OTERO Alejandro
capítulos de libros
Body Size Evolution and Locomotion in Sauropodomorpha: What the South American Record Tells Us
South American Sauropodomorph Dinosaurs: Record, Diversity and Evolution
Año: 2022; p. 443 - 472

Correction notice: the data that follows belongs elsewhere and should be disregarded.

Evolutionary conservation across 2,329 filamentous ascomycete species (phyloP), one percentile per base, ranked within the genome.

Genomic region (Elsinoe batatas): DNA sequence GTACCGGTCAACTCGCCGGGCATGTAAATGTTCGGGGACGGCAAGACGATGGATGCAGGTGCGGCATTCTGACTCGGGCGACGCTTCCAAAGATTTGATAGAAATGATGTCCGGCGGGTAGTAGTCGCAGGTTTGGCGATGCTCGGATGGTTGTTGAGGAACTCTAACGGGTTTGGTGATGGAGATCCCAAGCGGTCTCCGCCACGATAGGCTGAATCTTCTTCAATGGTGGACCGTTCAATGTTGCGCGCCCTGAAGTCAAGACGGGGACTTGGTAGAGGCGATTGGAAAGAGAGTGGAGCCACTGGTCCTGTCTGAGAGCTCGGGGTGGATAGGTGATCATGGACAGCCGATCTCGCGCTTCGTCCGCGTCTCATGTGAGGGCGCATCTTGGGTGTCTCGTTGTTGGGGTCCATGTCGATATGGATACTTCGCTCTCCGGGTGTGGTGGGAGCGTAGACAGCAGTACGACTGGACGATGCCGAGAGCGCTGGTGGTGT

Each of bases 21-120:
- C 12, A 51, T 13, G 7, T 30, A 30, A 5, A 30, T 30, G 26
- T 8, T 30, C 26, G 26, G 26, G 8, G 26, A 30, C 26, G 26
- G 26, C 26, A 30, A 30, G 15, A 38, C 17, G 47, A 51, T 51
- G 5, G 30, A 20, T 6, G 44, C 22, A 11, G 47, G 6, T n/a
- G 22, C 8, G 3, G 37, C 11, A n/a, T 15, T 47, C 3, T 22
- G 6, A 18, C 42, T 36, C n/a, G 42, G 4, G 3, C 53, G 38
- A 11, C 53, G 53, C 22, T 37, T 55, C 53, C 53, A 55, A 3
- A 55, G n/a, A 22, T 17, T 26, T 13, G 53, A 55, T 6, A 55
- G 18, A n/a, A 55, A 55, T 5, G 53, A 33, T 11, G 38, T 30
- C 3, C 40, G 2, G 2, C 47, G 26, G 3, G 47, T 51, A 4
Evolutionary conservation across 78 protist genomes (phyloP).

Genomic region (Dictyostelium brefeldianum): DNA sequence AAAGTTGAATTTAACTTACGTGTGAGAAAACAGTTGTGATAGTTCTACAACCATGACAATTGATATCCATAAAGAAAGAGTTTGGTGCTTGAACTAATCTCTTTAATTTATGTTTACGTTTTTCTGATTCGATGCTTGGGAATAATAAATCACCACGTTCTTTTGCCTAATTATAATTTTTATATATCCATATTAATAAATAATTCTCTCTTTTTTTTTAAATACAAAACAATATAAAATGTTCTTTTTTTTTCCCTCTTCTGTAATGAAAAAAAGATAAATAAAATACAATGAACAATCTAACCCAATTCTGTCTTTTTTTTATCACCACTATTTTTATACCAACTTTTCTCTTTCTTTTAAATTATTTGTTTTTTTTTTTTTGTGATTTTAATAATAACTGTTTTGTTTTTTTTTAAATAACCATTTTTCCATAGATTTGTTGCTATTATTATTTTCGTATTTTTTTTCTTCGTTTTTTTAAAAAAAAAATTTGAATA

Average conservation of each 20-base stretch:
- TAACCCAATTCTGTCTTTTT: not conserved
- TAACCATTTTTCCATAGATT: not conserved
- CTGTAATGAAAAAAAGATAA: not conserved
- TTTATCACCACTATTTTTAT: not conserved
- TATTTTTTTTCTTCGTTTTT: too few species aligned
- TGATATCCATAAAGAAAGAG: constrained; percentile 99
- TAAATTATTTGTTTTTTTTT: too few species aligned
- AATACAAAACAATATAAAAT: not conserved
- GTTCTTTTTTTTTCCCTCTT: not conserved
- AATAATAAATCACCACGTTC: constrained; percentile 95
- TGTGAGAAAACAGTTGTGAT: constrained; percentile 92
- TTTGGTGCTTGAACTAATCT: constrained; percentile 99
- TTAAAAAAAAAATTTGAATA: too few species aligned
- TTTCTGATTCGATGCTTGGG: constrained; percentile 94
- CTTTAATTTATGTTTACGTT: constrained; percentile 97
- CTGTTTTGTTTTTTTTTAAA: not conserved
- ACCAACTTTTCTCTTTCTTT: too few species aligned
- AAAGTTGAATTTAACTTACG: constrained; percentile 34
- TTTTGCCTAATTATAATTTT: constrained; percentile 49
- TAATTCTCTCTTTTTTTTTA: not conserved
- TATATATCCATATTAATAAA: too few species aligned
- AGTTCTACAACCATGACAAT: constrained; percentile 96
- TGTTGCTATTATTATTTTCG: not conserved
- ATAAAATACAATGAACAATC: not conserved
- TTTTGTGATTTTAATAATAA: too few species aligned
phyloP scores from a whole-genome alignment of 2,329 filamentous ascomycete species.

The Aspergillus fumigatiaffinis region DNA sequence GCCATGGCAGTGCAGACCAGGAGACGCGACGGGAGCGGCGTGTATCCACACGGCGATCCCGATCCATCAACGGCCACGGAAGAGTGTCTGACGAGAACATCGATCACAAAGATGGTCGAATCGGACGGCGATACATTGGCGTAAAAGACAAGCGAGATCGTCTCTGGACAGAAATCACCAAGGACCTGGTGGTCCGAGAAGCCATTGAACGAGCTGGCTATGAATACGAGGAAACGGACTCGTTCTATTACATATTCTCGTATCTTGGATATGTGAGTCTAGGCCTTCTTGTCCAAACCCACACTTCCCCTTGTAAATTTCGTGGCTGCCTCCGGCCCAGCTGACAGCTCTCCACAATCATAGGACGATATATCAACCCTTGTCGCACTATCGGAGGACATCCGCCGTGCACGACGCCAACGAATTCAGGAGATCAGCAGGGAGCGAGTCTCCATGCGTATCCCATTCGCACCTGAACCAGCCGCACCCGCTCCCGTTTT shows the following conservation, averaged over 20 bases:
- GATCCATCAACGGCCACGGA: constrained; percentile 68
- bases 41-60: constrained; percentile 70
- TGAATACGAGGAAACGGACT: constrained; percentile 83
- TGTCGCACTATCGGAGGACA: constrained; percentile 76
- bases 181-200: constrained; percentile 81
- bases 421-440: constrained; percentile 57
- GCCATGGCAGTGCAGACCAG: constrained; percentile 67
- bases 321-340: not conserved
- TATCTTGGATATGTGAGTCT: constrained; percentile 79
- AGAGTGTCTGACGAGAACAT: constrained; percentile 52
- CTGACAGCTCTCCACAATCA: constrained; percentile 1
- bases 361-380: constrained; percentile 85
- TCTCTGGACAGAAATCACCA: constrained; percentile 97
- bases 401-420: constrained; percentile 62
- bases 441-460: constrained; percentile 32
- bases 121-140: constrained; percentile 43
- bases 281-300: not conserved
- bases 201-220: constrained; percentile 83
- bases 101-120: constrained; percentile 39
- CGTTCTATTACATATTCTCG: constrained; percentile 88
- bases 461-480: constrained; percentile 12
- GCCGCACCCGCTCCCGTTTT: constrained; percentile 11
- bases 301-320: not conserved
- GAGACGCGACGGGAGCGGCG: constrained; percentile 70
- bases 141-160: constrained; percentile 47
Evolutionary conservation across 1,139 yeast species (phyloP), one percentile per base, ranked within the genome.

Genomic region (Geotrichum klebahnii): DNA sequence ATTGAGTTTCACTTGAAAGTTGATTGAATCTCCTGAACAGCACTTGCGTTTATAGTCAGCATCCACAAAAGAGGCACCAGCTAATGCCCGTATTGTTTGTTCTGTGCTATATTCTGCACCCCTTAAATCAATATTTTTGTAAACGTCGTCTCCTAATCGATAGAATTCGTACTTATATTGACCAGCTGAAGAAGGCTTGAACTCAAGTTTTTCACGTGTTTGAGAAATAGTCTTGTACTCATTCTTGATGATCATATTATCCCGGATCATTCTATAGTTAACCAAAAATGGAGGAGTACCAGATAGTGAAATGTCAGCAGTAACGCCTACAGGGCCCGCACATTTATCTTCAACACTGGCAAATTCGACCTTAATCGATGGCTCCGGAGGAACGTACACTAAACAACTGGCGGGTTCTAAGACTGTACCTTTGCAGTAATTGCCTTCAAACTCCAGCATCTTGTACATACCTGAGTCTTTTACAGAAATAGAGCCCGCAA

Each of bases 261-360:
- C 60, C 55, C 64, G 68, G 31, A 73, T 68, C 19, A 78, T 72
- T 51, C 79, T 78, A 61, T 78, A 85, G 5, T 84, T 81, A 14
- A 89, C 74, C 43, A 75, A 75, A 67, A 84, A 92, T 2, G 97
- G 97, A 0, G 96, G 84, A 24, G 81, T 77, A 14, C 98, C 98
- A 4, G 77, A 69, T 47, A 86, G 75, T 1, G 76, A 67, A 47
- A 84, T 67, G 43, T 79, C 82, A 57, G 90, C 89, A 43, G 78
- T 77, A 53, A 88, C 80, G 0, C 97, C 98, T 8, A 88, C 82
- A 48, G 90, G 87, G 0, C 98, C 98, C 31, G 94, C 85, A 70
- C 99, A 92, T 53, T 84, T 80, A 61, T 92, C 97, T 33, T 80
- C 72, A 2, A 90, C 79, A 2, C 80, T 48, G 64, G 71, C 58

The transition from early sauropodomorphs to sauropods is of special interest given that a shift from obligatory or facultative bipedalism to an obligatory quadrupedalism is evident. In this chapter, we review and discuss the biological mechanisms underpinning such evolutionary transformations. The discovery of the South American sauropodomorph Mussaurus patagonicus has helped elucidate changes in the upper forelimb from bipedality to quadrupedality. Shoulder range of motion studies has shown that Mussaurus could not protract its forelimb past vertical, which suggests that quadrupedal locomotion could not have been possible, although it might have been if the elbow was habitually strongly flexed, as has been hypothesized for ornithischian quadrupeds. Yet muscle moment arm studies indicated that Mussaurus could not straighten its elbow, suggesting it did not have columnar forelimbs like later, fully quadrupedal sauropods. Quadrupedal locomotion first evolved in the adult forms of the sauropodomorphs closest to Sauropoda (e.g., Melanorosaurus). However, it has been suggested that already some early sauropodomorphs (e.g., Massospondylus) were quadrupedal during early ontogenetic stages and adopted a bipedal stance, at least facultatively, as adults. The postural shifting that some sauropodomorphs experienced during their ontogeny has important implications for understanding evolutionary processes that caused those shifts. Available ontogenetic series of Mussaurus provide additional insight into these evolutionary developmental transitions. The body?s center of mass of this species moved from a position in the mid-thorax to a more posterior position close to the pelvis, consistent with a shift from quadrupedalism to bipedalism at a young age. This postural modification could be the product of the relative enlargement of the tail and the reduction of the neck during ontogeny, challenging previous studies, which emphasized that that transformation would have been linked to a relative enlargement of the forelimbs. Viewed in a phylogenetic context, the South American sauropodomorph record provides key information regarding the evolution of body size and limb mechanics in this group. An anterior center of mass shift occurred during the evolution of quadrupedalism in the Late Triassic, followed by a more striking anterior shift in Late Jurassic?Cretaceous titanosauriforms, a phenomenon apparently closely linked with locomotion (e.g., weight distribution; reduced athleticism) and environment. As South American titanosaurs included the largest land animals ever, these also inform us about the constraints on terrestrial gigantism and the surprising diversity of giant forms that can exist despite these biomechanical and other constraints.